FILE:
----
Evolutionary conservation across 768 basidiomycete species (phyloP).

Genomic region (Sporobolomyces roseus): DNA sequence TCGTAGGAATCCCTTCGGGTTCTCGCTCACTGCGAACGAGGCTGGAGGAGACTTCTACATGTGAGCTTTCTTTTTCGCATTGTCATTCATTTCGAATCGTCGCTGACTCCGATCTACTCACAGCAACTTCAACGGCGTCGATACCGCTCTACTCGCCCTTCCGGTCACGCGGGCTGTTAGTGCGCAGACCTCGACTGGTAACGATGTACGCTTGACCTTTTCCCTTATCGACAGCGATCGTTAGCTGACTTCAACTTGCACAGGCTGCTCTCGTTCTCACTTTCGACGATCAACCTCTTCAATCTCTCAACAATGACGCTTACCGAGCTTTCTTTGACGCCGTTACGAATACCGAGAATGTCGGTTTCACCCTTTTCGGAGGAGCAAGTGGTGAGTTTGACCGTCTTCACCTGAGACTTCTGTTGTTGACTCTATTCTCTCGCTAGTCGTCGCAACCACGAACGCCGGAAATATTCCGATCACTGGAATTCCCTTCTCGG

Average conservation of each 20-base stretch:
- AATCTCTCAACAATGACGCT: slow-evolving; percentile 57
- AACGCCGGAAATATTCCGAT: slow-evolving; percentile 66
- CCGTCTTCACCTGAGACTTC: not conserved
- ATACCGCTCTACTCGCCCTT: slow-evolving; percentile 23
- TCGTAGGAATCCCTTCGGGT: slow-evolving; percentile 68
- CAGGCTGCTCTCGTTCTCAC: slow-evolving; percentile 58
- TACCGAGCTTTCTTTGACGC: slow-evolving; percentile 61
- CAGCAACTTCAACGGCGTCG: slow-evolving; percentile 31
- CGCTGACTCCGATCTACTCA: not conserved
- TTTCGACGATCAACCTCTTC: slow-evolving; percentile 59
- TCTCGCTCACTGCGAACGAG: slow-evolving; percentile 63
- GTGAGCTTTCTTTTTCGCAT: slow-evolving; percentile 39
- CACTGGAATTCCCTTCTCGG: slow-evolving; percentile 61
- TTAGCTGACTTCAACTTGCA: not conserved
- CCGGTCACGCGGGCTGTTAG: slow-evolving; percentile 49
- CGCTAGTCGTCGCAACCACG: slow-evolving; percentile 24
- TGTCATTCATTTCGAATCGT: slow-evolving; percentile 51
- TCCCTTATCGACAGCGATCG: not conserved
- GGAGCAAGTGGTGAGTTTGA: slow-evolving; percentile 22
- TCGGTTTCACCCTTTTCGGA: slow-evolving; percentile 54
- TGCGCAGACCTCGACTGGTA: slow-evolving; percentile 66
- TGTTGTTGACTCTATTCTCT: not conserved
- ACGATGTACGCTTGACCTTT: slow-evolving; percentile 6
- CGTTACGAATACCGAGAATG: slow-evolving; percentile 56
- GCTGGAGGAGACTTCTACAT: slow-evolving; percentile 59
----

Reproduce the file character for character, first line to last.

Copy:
Evolutionary conservation across 768 basidiomycete species (phyloP).

Genomic region (Sporobolomyces roseus): DNA sequence TCGTAGGAATCCCTTCGGGTTCTCGCTCACTGCGAACGAGGCTGGAGGAGACTTCTACATGTGAGCTTTCTTTTTCGCATTGTCATTCATTTCGAATCGTCGCTGACTCCGATCTACTCACAGCAACTTCAACGGCGTCGATACCGCTCTACTCGCCCTTCCGGTCACGCGGGCTGTTAGTGCGCAGACCTCGACTGGTAACGATGTACGCTTGACCTTTTCCCTTATCGACAGCGATCGTTAGCTGACTTCAACTTGCACAGGCTGCTCTCGTTCTCACTTTCGACGATCAACCTCTTCAATCTCTCAACAATGACGCTTACCGAGCTTTCTTTGACGCCGTTACGAATACCGAGAATGTCGGTTTCACCCTTTTCGGAGGAGCAAGTGGTGAGTTTGACCGTCTTCACCTGAGACTTCTGTTGTTGACTCTATTCTCTCGCTAGTCGTCGCAACCACGAACGCCGGAAATATTCCGATCACTGGAATTCCCTTCTCGG

Average conservation of each 20-base stretch:
- AATCTCTCAACAATGACGCT: slow-evolving; percentile 57
- AACGCCGGAAATATTCCGAT: slow-evolving; percentile 66
- CCGTCTTCACCTGAGACTTC: not conserved
- ATACCGCTCTACTCGCCCTT: slow-evolving; percentile 23
- TCGTAGGAATCCCTTCGGGT: slow-evolving; percentile 68
- CAGGCTGCTCTCGTTCTCAC: slow-evolving; percentile 58
- TACCGAGCTTTCTTTGACGC: slow-evolving; percentile 61
- CAGCAACTTCAACGGCGTCG: slow-evolving; percentile 31
- CGCTGACTCCGATCTACTCA: not conserved
- TTTCGACGATCAACCTCTTC: slow-evolving; percentile 59
- TCTCGCTCACTGCGAACGAG: slow-evolving; percentile 63
- GTGAGCTTTCTTTTTCGCAT: slow-evolving; percentile 39
- CACTGGAATTCCCTTCTCGG: slow-evolving; percentile 61
- TTAGCTGACTTCAACTTGCA: not conserved
- CCGGTCACGCGGGCTGTTAG: slow-evolving; percentile 49
- CGCTAGTCGTCGCAACCACG: slow-evolving; percentile 24
- TGTCATTCATTTCGAATCGT: slow-evolving; percentile 51
- TCCCTTATCGACAGCGATCG: not conserved
- GGAGCAAGTGGTGAGTTTGA: slow-evolving; percentile 22
- TCGGTTTCACCCTTTTCGGA: slow-evolving; percentile 54
- TGCGCAGACCTCGACTGGTA: slow-evolving; percentile 66
- TGTTGTTGACTCTATTCTCT: not conserved
- ACGATGTACGCTTGACCTTT: slow-evolving; percentile 6
- CGTTACGAATACCGAGAATG: slow-evolving; percentile 56
- GCTGGAGGAGACTTCTACAT: slow-evolving; percentile 59